The course of events


In 1992 work began on vessels 1 and 2. It is the yard's case that design, ordering and construction work was carried out during 1992 and 1993 pursuant to all six contracts; but, apart from work carried out in the course of laying keels for vessels 1 and 2, this is not accepted by the buyers. The first instalments of the price for all six vessels were duly paid.


However, in July 1993 agents for the buyers raised queries as to the price payable under all six contracts, and then in October 1993 drew attention to problems in obtaining finance for the vessels. There followed a specific proposal for a 20 per cent. reduction in the price for each vessel, together with a five-year deferral of payment of &$4m. of the new reduced price and delayed delivery of all the vessels, both of which would have disrupted the yard's cash flow and work programme. It was said that this proposal was due to a downturn in the reefer market; but it is the yard's case (though this is not admitted by the buyers) that the market was already in downturn when both sets of contracts were placed in late 1992 and early 1993. Following further meetings, the buyers' agent informed the yard by letter dated 3 December 1993 that, although the buyers wanted the vessels, taking delivery of them might be impossible.


On the same day, 3 December 1993, the keel of vessel 1 was laid, and a keel laying notice was served on the buyers. However, the second instalment for vessel 1 was not paid, and the yard then served on the buyers a notice rescinding the contract under clause 5.05. The same happened with vessel 2. The keel was laid on 9 March 1993, and a keel laying notice was served; but the second instalment for this vessel too was not paid, and again the yard served a notice rescinding the contract under clause 5.05.


There followed a series of controversial events, as the yard sought to take advantage of the keels laid for vessels 1 and 2 in order to trigger the second instalments, first for vessels 3 and 4, and then for vessels 5 and 6. The purpose of the yard in doing this was plainly to secure accrued rights to the second instalments for all four of these vessels, thereby putting itself in a stronger financial position than it would have been in if it only had a right to claim damages. At all events, the keels which had originally been laid in connection with the contracts for vessels 1 and 2 were simply renumbered for vessels 3 and 4, and fresh keel laying notices were then served on 14 and 15 April 1994. The second instalments for these vessels were not paid, and on 16 May 1994 the yard gave notice rescinding the contracts for the two vessels under clause 5.05. Exactly the same procedure was then followed in respect of vessels 5 and 6, appropriating the same keels to the contracts for these two vessels, and serving keel laying notices in respect of them. Predictably, the second instalments were not paid, and again the yard gave notice of rescission of both contracts under clause 5.05. Whether the yard was entitled to act in this way constitutes an important issue in the present litigation. Subsequently, by two contracts of sale dated 20 September 1994, the yard agreed to sell two hulls to Lorient Maritime for U.S.&$22.5m. each, and appropriated the two keels to these contracts. The terms of the contracts between the yard and Lorient Maritime were substantially the same as the terms of the six contracts between the yard and the buyers.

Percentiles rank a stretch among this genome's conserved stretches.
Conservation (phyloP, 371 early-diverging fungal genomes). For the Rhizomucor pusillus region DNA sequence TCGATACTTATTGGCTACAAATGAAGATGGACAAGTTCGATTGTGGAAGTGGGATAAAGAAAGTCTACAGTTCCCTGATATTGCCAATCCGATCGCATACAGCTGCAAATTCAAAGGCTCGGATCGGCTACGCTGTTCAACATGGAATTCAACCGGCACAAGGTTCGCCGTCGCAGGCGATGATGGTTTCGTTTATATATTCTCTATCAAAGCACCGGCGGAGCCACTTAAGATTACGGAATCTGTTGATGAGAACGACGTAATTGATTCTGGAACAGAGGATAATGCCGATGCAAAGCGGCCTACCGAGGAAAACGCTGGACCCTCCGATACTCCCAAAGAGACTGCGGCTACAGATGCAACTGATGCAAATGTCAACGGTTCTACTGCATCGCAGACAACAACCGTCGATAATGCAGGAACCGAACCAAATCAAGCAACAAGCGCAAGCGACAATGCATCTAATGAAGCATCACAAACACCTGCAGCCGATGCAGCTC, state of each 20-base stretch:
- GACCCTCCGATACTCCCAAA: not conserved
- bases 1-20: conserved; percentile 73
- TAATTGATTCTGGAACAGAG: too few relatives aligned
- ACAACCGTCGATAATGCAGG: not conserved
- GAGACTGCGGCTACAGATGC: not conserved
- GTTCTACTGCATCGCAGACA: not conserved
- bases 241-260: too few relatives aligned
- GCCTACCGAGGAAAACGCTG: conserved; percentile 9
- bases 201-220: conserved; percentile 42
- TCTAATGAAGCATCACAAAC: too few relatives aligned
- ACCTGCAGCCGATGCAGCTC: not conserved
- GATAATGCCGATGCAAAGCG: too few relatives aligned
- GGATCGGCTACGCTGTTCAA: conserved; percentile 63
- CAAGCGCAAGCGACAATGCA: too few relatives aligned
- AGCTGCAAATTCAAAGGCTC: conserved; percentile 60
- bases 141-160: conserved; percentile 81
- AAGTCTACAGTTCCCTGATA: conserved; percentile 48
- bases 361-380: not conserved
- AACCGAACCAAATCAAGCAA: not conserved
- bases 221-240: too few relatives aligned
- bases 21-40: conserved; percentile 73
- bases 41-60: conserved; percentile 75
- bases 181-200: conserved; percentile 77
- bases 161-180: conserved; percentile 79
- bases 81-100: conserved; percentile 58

The proceedings: the two actions.


The yard commenced two actions against (among others) the buyers. In the first action, the yard claimed the second instalment in respect of vessel 1, and apparently also vessel 2 (presumably by amendment, though the amendment was not before your Lordships). In the second action, the yard claimed the second instalments in respect of vessels 3-6. The yard asserted that the buyers had repudiated all six contracts and further claimed, in respect of each contract, that it was entitled to recover damages in addition to the second instalment, after it had rescinded the contract under clause 5.05 for non-payment of the instalment.


Clarke J. An application was made by the yard for summary judgment in respect of the second instalments of the price for vessels 1 and 2 alone. On 5 December 1994, Clarke J. granted the application. In so doing, he rejected a number of arguments advanced by the buyers. In particular, he held that the instalments remained due and owing, despite the rescission of the two contracts under clause 5.05, and rejected as unarguable a submission by the buyers that, on rescission, they were entitled under clause 5.05 to recover instalments already paid. He also held that there had been no total failure of consideration, because the contracts were not just for sale but for the construction and sale of the vessels, the construction forming part of the contract consideration;...